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Have you met a Shirley?
For years I have seen an elderly woman walking along the road I live on. She makes her way from driveway to driveway, collecting returnable bottles and cans. This morning, while on my lawnmower, I see her, steps away from me.
I have a long list of chores and errands to tackle on my day off, but at this moment all I can think of is that I want to meet this woman. Since turning 50 a few years ago, I have recalled the familiar sayings "Time flies," "Savor the moments" and "It's the simple pleasures of life" hundreds of times.
A smile and a wave are common for anyone who passes by while I am mowing. But this morning I will listen to my inner voice, a voice that is telling me to take the time to greet this stranger that I have seen so many mornings before. (Unfortunately, I probably scared her when the lawnmower I was riding backfired with a loud noise as I turned it off.)
I quickly greeted her with a cheerful hello before she had the opportunity to run in fear that I may be crazy or angry. She was reluctant at first, or maybe just surprised that I wasn't looking to discuss her picking through my recycling bin, but we soon began a nice conversation.
Within minutes we aren't only chatting about bottles, cans and better bags to carry them in, but we are chatting about the garbage truck driver who changed his route so that she would have time to collect from her "area," as well as the family that leaves her a bag of returnables each week.
We easily moved on to conversations usually reserved for friends - previous careers, children, grandchildren and so on and so on.
I get covered with goose bumps more than once, and we both tear up as she talks about loved ones who have passed. We recover briefly, until I disclose that I will become a grandmother in a few weeks. Well, of course, from one grandmother to a soon-to-be-grandmother, our smiles could not reach any closer to our ears!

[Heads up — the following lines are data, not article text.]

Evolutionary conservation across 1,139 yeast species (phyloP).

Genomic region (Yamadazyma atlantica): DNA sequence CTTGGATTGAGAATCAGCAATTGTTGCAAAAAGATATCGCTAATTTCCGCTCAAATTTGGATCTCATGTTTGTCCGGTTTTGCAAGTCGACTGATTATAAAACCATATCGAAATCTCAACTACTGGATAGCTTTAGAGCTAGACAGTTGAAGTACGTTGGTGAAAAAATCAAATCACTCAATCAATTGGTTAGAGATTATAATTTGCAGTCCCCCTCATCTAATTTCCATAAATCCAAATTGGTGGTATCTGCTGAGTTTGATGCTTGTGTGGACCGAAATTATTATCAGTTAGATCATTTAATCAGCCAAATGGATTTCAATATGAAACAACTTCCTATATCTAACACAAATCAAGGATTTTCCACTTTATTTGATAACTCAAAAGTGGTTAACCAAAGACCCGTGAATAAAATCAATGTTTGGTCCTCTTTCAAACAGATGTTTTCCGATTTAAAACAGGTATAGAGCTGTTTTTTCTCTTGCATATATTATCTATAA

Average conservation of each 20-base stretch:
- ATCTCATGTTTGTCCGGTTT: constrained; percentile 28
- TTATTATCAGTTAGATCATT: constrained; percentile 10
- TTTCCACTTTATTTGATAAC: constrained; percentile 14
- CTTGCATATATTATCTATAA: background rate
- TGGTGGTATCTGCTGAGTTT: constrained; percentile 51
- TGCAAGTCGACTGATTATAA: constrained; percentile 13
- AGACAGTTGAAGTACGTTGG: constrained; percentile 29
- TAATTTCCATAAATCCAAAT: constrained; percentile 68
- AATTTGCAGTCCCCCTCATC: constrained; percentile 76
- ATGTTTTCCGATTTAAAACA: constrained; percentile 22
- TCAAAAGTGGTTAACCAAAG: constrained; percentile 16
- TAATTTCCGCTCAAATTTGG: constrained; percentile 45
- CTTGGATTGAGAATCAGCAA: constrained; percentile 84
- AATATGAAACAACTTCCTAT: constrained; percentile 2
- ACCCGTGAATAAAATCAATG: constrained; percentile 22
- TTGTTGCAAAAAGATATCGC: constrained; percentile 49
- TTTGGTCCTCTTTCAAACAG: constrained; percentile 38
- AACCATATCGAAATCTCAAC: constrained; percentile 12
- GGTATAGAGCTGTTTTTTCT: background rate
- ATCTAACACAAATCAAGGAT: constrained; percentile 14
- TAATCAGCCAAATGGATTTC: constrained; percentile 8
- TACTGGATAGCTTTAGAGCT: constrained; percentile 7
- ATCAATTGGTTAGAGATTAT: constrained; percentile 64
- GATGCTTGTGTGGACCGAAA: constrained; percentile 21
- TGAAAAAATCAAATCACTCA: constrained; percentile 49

Just minutes ago, I didn't know this woman. How is it that I now know some of her pain, some of her joys, some of her story? Now she knows that I have envied her passion for walking miles a day to collect bottles and cans.
I've thought a few times as I drove past her that I really should join her and carry her bags - I could lose the 10 pounds that have been annoying me for years! (But then, I would have to remove the note on my refrigerator that says "Embrace Your Curves.")
I've passed her before and thought, "What is her story?"
And I passed her before and thought, "Shame on the person that wrote a complaint to the press about a 'suspicious' person collecting cans and bottles." Really people! She taught preschool for 35 years and is 73 years old.
Thirty minutes later, we would part, knowing each other better. I would know that she has suffered, she's loved, she's been loved and she will walk on, collecting one bottle, one can at a time. Miss Shirley with her plastic bags over her shoulder and me turning the key back on to finish mowing my front lawn.
I think to myself, I will find her better bags to carry her bottles and cans in, so that her shoulders won't suffer. I will leave more returnables in my recycling box. I will toot my horn and wave to Miss Shirley when I see her retracing her weekly path.
Most of all I will enjoy the simple pleasures in life, like meeting a lovely little lady, and I will remember that time flies, but not so fast that we can't turn off the lawn mower and savor a moment.